Silverthorne man missing since summiting a 14er on Oct. 7 found alive | VailDaily.com

Silverthorne man missing since summiting a 14er on Oct. 7 found alive

Kevin Fixler | Summit Daily News

Shuei Kato, 36, of Silverthorne, has been found after three nights in the wilderness after going missing hiking Colorado 14 Missouri Mountain solo.

Shuei Kato, the Silverthorne hiker missing since Saturday afternoon on Missouri Mountain near the town of Buena Vista, was found by search crews Tuesday around noon alive and in no need of obvious medical attention.

Chaffee County Sheriff John Spezze confirmed that a helicopter helping with the search operation Tuesday spotted a fire in the drainage of the Pine Creek area east of Missouri Mountain and sent in ground crews. They soon found Kato, 36, after he somehow managed to survive three consecutive subzero nights without a sleeping bag, and only a coat and the makings for a fire.

"The sheriff's office thought he was dead, search and rescue, everyone thought he was gone," said Eric Ojala, a close family friend. "It's a miracle."

Details on how Kato went missing or if he sustained even minor injuries during his three nights in the wilderness remain unknown at this time.

"We're in the process now of trying to figure out what happened," Spezze said. "I assume he got lost."

Kato, a husband and a father of two, was thought to have summited Missouri Mountain alone at about noon Saturday. His wife, Valerie, expected her husband back home later that day, and when he didn't turn up she called the Chaffee County Sheriff's Office at approximately 2 a.m. Sunday.

Sheriff's deputies responded to the Missouri Gulch trailhead shortly thereafter and found Kato's car, setting off an extensive search operation at first light Sunday. The team comprised more than 45 ground crew from three rescue groups in addition to three helicopters between Flight For Life from St. Anthony Summit Medical Center in Frisco and the U.S. Air National Guard High-Altitude Aviation Training Site based in Eagle County.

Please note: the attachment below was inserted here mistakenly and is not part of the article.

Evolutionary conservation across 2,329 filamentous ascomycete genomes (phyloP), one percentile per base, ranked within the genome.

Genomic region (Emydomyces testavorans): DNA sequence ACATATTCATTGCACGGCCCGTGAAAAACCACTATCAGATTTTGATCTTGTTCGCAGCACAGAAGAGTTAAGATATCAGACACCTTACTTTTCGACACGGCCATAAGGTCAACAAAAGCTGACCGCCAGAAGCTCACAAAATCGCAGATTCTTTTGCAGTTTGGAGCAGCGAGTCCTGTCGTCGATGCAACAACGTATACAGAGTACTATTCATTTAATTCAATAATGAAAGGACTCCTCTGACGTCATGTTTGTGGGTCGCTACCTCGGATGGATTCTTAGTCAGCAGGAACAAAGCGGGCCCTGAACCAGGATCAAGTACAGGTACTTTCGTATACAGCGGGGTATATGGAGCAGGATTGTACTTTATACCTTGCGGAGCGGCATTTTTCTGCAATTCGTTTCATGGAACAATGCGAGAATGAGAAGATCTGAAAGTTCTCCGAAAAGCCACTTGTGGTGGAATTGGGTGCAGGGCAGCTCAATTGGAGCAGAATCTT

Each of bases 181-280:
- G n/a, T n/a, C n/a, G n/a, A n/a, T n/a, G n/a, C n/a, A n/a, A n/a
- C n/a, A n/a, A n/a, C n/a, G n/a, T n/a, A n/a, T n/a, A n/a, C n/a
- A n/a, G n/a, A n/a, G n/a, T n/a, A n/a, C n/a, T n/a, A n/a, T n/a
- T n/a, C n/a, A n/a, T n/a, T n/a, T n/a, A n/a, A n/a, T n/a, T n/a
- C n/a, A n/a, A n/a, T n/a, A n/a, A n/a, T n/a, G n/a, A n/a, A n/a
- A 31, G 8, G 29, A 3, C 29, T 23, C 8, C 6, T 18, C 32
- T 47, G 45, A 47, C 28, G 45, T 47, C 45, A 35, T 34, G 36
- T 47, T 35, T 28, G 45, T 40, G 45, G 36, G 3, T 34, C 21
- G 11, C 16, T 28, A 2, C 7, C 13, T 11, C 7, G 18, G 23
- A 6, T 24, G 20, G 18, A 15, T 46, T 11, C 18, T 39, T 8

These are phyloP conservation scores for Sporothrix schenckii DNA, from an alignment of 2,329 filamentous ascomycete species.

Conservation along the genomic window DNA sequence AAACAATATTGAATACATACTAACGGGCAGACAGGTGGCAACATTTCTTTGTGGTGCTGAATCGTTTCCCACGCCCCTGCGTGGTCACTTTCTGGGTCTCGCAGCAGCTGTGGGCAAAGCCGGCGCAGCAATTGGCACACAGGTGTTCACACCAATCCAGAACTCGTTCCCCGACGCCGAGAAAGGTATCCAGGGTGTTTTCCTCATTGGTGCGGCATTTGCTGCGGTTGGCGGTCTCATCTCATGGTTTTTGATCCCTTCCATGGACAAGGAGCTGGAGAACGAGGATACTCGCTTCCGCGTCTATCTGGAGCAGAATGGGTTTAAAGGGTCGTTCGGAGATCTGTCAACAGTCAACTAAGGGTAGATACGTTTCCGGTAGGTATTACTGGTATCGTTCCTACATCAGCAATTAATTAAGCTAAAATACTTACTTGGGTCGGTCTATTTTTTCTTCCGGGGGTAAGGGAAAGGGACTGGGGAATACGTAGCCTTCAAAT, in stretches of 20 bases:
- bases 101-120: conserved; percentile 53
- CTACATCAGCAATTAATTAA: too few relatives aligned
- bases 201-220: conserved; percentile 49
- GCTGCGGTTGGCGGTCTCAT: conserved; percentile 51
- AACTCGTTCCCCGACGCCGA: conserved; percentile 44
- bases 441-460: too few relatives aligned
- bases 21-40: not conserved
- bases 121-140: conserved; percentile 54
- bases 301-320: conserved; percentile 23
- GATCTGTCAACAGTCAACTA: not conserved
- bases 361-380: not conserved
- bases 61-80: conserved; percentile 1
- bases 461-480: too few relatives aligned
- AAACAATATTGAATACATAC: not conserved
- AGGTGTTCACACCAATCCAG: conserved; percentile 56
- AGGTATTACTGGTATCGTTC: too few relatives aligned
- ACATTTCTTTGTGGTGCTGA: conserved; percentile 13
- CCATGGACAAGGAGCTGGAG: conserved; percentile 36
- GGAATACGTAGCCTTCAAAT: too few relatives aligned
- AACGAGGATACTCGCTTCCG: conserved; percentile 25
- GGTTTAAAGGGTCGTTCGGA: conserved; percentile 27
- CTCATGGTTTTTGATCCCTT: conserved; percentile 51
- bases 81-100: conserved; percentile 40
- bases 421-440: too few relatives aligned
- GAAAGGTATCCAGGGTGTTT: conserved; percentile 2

Searchers first checked known "high-probability areas" based on regular rescue missions from the sheer volume of 14er hikers in Chaffee County each summer and fall, but those initial efforts were unsuccessful and suspended by nightfall. As a storm front descended on the area overnight Sunday, Chaffee's north rescue group decided to postpone the search Monday because of avalanche danger from the severe, low-visibility conditions.

Once the weather cleared to a comfortable risk level by Tuesday morning, a team that included Vail Mountain Rescue Group, personnel from Monarch Mountain ski area and a helicopter from the Air National Guard was back in action at 7:30 a.m. By around noon, the group located Kato and airlifted him back to Buena Vista to be reunited with his wife and young children.

"These are the outcomes you always want, for sure," said Mark Watson, special operations sergeant for the Summit County Sheriff's Office. "The first 72 hours are a big factor in everything, but experience and what you bring with you gives you a little bit of confidence than staying out there if you're without. Shelter, warmth and water — if you’ve got those, you can last some time on that."

This is a developing story that will be updated as more information becomes available.

Missouri Mountain is marked by a red pin

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